It is difficult to imagine digital transformation without state-of-the-art workplaces and remote working concepts. We show you how to place the digital workplace at the heart of your digital strategy and how to use it to increase efficiency.
Cloud computing, the expansion of fiber broadband, mobile phone coverage – Germany is still lagging behind when it comes to the areas that are vital to the digital revolution. Unfortunately, this also applies to organizing work and equipping workplaces. While flexible working hours, state-of-the-art digital workplaces, and mobile working are the norm in other European countries like Norway and Sweden, mobile working is still in its infancy in Germany. The result is that employees’ wishes for greater flexibility are not matched by reality. According to a recent survey by Initiative D21, 74 percent of employees in Germany want a cutting-edge workplace that enables mobile working, but only 16 percent of respondents have access to one.
Even policymakers, for whom the internet is still new territory, have recognized the problem, with some calling for a ‘right to mobile working’. But there is really no need to package this as a demand made of business. After all, cutting-edge digital workplaces have many advantages for companies themselves. For example, they increase the attractiveness as an employer, especially for young professionals who have grown up using a smartphone and a laptop – a considerable competitive edge when there is an increasing lack of skilled workers. The ability to work wherever it makes the most sense and is the most effective for the company can also increase the efficiency of employees – provided they have access to the right equipment.
Such a paradigm shift from conventional IT procurement and usage to the digital workplace cannot be achieved overnight, especially in larger companies. That is why you should proceed strategically:
Before deciding on a digital workplace concept, it is essential to have a clear picture of what your IT should look like in three years. What equipment is required? What is a reasonable period of use for the device? Who should be allowed to order which devices and when? How broad should the selection be? These and similar aspects should be strategically planned and defined in advance.
It can be challenging to merge the ideas and expectations of the CIO and CFO. Young, energetic IT managers are particularly keen on rapid cultural change and will want to review every process. They are also likely to be planning considerable capital expenditure so that IT equipment can be replaced as quickly as possible. Finance managers will first and foremost look at the cost. They are likely to refuse to agree to such projects or will at least try to slow them down. A sustainable digital workplace strategy will only work if the decision-makers in IT and finance work hand in hand.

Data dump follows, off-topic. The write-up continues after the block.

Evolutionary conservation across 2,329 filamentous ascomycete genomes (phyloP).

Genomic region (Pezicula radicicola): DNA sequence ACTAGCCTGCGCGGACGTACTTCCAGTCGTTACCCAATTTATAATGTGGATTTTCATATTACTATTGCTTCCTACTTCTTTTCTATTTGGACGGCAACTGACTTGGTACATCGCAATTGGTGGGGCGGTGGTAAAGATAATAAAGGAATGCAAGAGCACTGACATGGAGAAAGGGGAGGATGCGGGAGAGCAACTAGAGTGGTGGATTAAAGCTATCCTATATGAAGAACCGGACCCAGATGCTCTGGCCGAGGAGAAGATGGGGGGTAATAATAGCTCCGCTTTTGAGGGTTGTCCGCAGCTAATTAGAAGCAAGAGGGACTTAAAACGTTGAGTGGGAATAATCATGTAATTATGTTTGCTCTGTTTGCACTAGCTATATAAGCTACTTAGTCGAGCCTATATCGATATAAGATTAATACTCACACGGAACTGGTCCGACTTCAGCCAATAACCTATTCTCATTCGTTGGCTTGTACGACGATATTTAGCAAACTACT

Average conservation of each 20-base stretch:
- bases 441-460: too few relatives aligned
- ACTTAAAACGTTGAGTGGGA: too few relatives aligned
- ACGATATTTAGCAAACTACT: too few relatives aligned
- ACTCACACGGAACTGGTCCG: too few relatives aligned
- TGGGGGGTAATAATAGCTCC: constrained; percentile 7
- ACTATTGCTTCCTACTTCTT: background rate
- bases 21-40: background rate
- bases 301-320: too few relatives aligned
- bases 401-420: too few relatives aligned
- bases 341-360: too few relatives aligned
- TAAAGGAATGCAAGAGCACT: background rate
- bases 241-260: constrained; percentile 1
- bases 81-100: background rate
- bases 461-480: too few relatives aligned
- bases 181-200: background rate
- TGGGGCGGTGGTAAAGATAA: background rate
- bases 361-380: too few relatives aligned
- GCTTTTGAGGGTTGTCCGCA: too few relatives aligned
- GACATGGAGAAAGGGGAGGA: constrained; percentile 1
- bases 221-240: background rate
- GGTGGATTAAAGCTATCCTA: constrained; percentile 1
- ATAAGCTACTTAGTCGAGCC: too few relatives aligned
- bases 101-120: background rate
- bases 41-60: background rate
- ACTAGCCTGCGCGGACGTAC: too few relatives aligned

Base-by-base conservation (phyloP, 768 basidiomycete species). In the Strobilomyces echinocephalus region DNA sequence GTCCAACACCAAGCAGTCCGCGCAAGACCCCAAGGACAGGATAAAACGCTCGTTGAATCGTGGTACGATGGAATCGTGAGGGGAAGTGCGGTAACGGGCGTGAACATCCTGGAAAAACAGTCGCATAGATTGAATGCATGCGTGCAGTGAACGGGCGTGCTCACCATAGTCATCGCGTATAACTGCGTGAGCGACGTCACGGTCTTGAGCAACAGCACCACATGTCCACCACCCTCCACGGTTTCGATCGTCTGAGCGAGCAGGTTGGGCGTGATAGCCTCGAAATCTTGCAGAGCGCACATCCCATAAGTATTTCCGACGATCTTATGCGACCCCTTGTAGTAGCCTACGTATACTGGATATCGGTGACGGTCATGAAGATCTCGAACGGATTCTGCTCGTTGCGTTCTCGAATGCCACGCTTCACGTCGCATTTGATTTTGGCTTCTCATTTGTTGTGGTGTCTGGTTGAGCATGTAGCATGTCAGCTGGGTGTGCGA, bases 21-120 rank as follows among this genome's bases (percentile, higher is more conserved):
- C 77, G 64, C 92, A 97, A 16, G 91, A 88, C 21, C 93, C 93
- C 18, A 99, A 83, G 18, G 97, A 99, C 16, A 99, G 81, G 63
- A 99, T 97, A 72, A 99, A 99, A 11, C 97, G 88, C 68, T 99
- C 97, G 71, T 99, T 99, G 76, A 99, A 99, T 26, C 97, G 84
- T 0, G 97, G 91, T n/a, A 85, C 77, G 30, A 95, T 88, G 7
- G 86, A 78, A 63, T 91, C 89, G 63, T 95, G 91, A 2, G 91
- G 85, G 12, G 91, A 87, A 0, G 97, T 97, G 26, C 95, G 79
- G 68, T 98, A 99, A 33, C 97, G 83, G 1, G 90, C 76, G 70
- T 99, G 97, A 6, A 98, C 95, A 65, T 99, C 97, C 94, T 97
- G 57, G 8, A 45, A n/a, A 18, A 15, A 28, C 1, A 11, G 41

Not every employee has the same hardware and software requirements. Staff in the field, for example in sales or maintenance, need lightweight and robust notebooks. For designers, developers, and graphic artists, performance is more critical.
Instead of spending weeks devising plans to replace all PCs in one massive rollout, you should upgrade workplaces in stages according to the requirements. Workplace concepts with flexible, shorter terms will facilitate this strategy.
No matter how excited you are about new IT trends, you have to bear in mind the reality of everyday work for your employees. Avoid planning the digital workplace for an imaginary scenario – talk to the people who will be affected.
E-commerce portals such as Amazon have revolutionised the shopping experience. Employees expect a similar level of convenience from their IT department, but the reality is often very different.
Innovative procurement solutions that rely on self-service portals create a shopping experience that can match employees’ expectations. Here, they can choose the devices most suited to their role from a selection pre-defined by you as the IT decision-maker. As with online shopping, delivery is usually made within a few days, while software can often be made available immediately. Self-service portals have many other advantages, including providing detailed data about who ordered which hardware and when, and also how they used it. By analysing this data, it is possible to predict future need and continually optimise the procurement process. A usage analysis also provides complete transparency about the costs of specific workplaces.
Enabling employees to equip their workplace via a self-service portal increases not only satisfaction among the workforce but also productivity and performance.
A solid strategy is key to the successful implementation of new workplace and mobile working concepts. However, the digital workplace cannot be delivered using inflexible procurement models with fixed depreciation periods. Not to mention the considerable up-front investment that a complete, ad hoc overhaul of the IT landscape would require.
That is why we recommend opting for a flexible, customized business concept that provides needs-based procurement and spreads the costs over the entire lifetime. Enabling employees to equip their workplace via a self-service portal increases not only satisfaction among the workforce but also efficiency and performance. The digital workplace can turbocharge your digital strategy.